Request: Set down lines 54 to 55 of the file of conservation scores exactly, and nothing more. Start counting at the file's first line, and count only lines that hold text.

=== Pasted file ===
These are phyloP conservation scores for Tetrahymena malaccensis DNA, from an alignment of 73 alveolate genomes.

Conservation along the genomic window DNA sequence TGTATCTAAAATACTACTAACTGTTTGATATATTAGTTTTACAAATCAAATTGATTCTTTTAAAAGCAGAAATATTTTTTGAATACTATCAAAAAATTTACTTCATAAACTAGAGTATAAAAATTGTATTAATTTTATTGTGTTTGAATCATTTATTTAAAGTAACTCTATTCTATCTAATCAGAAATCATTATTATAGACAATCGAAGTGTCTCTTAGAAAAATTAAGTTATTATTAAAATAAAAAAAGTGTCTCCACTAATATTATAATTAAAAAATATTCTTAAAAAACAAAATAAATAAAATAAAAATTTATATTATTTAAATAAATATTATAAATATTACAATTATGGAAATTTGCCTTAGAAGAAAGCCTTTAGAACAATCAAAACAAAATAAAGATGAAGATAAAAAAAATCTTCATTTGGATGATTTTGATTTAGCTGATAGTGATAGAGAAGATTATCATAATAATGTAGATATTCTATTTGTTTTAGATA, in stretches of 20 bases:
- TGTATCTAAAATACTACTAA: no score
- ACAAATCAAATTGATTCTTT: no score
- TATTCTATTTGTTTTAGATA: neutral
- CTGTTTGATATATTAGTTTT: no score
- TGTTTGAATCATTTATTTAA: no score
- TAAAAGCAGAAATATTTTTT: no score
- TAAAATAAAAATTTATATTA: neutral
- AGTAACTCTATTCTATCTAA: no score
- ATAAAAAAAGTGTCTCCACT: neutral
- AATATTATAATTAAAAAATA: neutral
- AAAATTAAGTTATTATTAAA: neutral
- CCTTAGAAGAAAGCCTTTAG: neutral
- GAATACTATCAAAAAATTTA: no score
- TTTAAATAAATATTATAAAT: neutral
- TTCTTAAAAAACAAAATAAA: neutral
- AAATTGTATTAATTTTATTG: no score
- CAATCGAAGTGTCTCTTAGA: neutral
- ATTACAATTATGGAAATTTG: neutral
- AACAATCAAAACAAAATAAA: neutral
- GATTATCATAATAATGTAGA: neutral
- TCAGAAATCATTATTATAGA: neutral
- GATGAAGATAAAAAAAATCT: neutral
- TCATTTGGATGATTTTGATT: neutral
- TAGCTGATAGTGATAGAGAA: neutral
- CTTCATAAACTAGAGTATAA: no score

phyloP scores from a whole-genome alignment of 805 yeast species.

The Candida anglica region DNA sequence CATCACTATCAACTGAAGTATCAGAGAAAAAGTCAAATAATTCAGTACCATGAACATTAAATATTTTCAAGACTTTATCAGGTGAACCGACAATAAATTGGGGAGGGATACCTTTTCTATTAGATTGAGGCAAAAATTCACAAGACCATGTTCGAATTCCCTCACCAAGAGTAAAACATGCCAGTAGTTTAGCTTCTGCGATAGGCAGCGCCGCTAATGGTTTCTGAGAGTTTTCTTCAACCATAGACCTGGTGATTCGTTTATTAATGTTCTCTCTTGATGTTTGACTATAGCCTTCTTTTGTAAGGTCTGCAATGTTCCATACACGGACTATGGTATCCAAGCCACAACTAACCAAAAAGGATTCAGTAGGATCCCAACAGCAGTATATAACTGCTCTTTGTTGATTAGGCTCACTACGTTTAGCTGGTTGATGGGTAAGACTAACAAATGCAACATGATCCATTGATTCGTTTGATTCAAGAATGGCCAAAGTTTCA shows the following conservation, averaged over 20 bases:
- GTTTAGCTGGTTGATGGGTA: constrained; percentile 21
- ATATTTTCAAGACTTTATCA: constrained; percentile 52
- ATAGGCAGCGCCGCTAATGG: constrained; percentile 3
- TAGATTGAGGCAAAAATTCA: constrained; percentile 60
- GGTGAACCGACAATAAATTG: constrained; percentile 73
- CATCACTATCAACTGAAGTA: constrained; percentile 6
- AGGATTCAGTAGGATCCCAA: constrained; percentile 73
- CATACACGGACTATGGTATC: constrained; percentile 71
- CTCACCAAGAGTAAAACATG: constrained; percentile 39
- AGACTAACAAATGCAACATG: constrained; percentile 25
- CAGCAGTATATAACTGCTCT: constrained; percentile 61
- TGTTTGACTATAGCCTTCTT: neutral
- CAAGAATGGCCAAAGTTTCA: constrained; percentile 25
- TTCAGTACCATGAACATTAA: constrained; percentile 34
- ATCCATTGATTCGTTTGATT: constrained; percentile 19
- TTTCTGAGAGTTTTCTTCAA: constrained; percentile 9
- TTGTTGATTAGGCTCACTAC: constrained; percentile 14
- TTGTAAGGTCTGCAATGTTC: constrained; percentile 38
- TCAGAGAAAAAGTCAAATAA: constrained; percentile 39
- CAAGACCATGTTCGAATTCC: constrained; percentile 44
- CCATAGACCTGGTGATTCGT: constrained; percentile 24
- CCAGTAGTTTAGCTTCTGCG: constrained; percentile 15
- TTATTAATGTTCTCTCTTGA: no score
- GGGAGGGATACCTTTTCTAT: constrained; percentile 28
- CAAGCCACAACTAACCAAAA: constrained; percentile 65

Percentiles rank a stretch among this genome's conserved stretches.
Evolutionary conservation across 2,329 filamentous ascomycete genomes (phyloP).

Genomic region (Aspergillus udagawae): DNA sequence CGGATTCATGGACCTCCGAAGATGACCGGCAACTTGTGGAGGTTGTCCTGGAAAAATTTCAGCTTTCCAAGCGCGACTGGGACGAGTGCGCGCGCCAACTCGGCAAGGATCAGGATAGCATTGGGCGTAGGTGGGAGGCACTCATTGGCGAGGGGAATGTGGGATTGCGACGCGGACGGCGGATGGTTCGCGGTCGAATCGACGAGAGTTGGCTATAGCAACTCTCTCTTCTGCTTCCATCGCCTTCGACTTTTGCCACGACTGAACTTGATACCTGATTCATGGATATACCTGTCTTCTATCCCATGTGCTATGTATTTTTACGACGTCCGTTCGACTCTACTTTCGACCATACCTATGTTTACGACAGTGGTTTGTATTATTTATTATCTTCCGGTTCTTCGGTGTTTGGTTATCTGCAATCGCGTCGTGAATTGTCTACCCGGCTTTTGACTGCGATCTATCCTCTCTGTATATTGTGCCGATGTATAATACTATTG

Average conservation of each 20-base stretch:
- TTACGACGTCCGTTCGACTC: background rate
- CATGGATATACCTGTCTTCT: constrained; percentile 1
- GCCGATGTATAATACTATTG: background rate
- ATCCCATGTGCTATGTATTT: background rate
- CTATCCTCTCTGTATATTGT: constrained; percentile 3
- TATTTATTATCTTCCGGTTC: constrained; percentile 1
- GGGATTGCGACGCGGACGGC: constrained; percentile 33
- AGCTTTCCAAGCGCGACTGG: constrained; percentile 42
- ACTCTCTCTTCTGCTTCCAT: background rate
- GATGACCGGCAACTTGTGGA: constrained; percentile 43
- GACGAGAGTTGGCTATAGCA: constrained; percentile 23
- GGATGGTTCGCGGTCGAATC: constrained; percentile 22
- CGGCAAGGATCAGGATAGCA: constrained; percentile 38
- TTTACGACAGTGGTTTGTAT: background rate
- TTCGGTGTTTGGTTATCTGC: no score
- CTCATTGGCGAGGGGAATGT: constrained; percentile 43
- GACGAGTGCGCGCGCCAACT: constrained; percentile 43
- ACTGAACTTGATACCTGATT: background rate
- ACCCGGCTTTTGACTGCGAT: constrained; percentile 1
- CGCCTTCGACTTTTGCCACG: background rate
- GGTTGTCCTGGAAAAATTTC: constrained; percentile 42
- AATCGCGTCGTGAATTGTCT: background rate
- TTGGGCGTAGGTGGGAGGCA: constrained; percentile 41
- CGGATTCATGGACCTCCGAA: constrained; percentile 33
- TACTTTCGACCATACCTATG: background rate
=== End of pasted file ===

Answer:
- CAAGCCACAACTAACCAAAA: constrained; percentile 65

Percentiles rank a stretch among this genome's conserved stretches.